Fomalhaut C = LP 876-10

"The Solar Neighborhood XXX. Fomalhaut C"
Mamajek, Bartlett, Seifahrt, Henry, Dieterich, Lurie, Kenworthy, Jao, Riedel, Subasavage, Winters, Finch, Ianna, & Bean (2013, AJ, 146, 154):
ArXiv/1310.0764 | Emulate ApJ Preprint | Published AJ Paper
SIMBAD entries for: Fomalhaut C (LP 876-10) | Fomalhaut B (TW PsA) | Fomalhaut A (Alpha PsA)
RECONS | SMARTS 0.9-m telescope | SMARTS | CTIO
See (1898) - claim of a companion to Fomalhaut which now appears to have been spurious
Luyten (1938) - first claim that TW PsA (Fomalhaut B) is a companion to Fomalhaut
Barrado y Navascues et al. (1997) - study of the age of Fomalhaut A & B
Mamajek (2012) - age of Fomalhaut system (~440 Myr), and demonstrating that TW PsA is likely a bound companion
Fomalhaut b planet candidate: predicted to exist (Quillen 2006), discovered (Kalas et al. 2008), doubted (Janson et al. 2012), yes its real (Currie et al. 2012), yes its real (Galicher et al. 2013), and here's some preliminary orbits (Kalas et al. 2013).
Fomalhaut appears numerous times in sci-fi novels(!)
Press: UR press release | ScienceShot | Science News | EarthSky | | Nature World News | Science Daily| Astronomy | Sky & Telescope

"Fomalhaut - A Crazy-Wide Triple Star": Sky & Telescope story 10/1/2014 by Bob King (way nicer graphics than what I have on this page!)

Map of the Fomalhaut triple system. Fomalhaut C is roughly 6 degrees away from Fomalhaut A! Fomalhaut B is the orangish K dwarf TW PsA (discussed in Mamajek 2012). The age for this stellar trio appears to be consistent with ~440 million years. The arrows show the proper motion vectors for the stars. Due to the relative motions between the Fomalhaut trio and our Sun, the positions of the stars are all moving at approximately 0.4 arcseconds per year (taking about ~10,000 years to traverse a degree).

Map of the region around Fomalhaut (constellations of Piscis Austrinus and Aquarius). Base map credited to Roberto Mura.

Finder chart for LP 876 (Fomalhaut C) - 6.8 arcminute field of view taken with SMARTS 0.9-m telescope (V-band, taken in 2012). Star has V magnitude of 12.61, and lies near 22:48:04.5 -24:22:08 (J2000). North is up, east is left.

Astrometric residuals for LP 876-10 as measured with respect to the best proper motion + parallax astrometric solution. We find no evidence for astrometric perturbations due to any companions. So thus far there is no evidence for a Fomalhaut "D" orbiting C.

V-K color vs. absolute magnitude (M_K) diagram for Fomalhaut C showing empirical main sequences for M dwarf stars (for solar and [Fe/H] = -0.1 metallicities from Johnson & Apps 2009) and the Pleaides (Stauffer et al. 2007). Dotted lines are predicted evolutionary tracks for low-mass stars are varying masses (0.10-0.20 Msun) and the long-dashed lines are isochrones for log(age/yr) = 8.1 (~120 Myr) and 8.6 (~400 Myr). Fomalhaut C is consistent with lying on the observed main sequence for metallicity [Fe/H] ~ -0.07, which is what is expected if it were ~440 Myr and had metallicity similar to that measured for Fomalhaut B (TW PsA; [Fe/H] ~ -0.1).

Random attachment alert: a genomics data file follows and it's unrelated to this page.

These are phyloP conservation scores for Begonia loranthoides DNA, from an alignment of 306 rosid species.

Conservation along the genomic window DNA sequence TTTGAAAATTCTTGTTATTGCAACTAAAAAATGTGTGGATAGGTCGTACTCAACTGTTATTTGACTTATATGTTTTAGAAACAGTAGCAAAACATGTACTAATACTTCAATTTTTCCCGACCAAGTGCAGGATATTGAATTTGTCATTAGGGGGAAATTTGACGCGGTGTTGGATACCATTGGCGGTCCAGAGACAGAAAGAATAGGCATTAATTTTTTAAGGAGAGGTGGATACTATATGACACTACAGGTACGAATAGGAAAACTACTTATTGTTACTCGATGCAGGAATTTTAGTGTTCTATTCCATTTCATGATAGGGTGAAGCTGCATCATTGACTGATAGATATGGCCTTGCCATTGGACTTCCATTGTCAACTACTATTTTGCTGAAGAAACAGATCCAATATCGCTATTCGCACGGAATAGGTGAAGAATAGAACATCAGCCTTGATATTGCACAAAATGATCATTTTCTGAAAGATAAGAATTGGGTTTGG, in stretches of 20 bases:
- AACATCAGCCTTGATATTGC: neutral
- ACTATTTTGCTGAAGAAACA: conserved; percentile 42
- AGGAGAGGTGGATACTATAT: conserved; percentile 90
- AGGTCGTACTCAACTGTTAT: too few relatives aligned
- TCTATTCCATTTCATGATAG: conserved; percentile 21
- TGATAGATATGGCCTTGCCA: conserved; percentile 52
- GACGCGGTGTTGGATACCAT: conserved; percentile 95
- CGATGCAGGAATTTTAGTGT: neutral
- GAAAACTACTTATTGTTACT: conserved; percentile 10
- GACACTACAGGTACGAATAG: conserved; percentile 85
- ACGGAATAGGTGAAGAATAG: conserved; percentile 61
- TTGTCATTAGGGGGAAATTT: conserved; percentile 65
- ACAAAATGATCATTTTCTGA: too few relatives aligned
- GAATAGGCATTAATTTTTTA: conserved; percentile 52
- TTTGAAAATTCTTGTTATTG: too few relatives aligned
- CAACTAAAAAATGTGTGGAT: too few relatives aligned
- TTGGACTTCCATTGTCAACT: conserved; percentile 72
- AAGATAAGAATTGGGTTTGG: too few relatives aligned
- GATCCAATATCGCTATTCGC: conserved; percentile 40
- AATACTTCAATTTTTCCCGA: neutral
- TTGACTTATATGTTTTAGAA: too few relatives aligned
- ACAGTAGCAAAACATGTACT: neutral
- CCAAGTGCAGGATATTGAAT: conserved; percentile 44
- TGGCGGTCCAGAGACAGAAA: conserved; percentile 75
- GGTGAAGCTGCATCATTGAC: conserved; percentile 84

Periodogram for a season of ASAS V-band photometry for Fomalhaut C. The period measured near 0.45 days appears to be real, while the other shorter periods are consistent with being due to aliasing effects. Fomalhaut C is a fast-rotator, consistent with its observed projected rotation speed measured spectroscopically (vsini = 22 km/s).

How can LP 876-10 be a physical companion to Fomalhaut? Isn't it too far away?

We discuss this at length in the paper since it obviously seems kind of far compared to what we normally think are typical separations for multiple stars. I'm not surprised that there is skepticism to this claim because I originally thought it might be too wide of a separation at first also! The 3D separation between Fomalhaut A and C (LP 876-10) is 0.77 pc (2.51 light years, 159,000 AU). This is not calculated using the angular separation only, as is often done. This is the actual 3-dimensional separation between Fomalhaut A and C. The 3D separation can be calculated because we have precise trigonometric parallaxes for both stars - from Hipparcos for Fomalhaut A, and measured using the SMARTS 0.9-m telescope on Cerro Tololo via the RECONS program for LP 876-10 (Fomalhaut C). As shown in the plot on the top of the page, the actual 3D separation between A and C is 158+2-1 kAU ("kilo-AU" = 1000 AU). Yes, the error bars are that small. Aren't precise trigonometric parallaxes great?